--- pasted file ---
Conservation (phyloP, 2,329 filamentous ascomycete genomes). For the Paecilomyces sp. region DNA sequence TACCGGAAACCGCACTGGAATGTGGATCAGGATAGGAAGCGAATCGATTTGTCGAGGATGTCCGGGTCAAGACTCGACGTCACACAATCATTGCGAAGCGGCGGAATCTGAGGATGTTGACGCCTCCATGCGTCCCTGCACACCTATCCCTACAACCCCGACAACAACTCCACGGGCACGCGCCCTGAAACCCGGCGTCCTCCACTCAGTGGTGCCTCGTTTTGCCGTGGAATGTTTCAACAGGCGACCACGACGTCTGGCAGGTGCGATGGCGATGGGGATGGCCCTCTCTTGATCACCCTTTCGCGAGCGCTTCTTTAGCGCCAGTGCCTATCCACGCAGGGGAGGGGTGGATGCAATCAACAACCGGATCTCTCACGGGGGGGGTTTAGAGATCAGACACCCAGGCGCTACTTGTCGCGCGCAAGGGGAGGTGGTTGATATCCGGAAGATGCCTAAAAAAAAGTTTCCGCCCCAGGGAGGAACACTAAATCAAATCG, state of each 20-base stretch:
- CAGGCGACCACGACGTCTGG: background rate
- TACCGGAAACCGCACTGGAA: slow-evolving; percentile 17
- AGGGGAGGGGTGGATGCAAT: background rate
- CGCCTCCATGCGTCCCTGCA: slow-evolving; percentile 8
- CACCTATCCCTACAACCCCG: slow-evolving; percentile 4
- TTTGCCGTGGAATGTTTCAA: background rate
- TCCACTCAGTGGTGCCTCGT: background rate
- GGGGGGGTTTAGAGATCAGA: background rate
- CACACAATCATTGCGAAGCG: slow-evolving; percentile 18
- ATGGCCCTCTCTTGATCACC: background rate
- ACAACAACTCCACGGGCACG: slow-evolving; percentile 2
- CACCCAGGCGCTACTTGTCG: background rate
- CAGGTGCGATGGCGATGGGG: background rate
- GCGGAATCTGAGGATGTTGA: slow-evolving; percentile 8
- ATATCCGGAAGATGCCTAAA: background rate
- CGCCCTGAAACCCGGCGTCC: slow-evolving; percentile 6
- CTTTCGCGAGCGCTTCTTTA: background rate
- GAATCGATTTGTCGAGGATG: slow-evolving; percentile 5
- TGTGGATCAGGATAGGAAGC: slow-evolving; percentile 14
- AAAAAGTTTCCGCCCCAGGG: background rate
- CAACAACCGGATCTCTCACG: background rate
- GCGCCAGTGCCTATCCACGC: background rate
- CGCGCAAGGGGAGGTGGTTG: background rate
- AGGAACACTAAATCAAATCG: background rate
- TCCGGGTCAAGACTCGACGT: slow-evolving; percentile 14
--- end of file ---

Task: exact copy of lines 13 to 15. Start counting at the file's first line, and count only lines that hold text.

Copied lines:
- CACCCAGGCGCTACTTGTCG: background rate
- CAGGTGCGATGGCGATGGGG: background rate
- GCGGAATCTGAGGATGTTGA: slow-evolving; percentile 8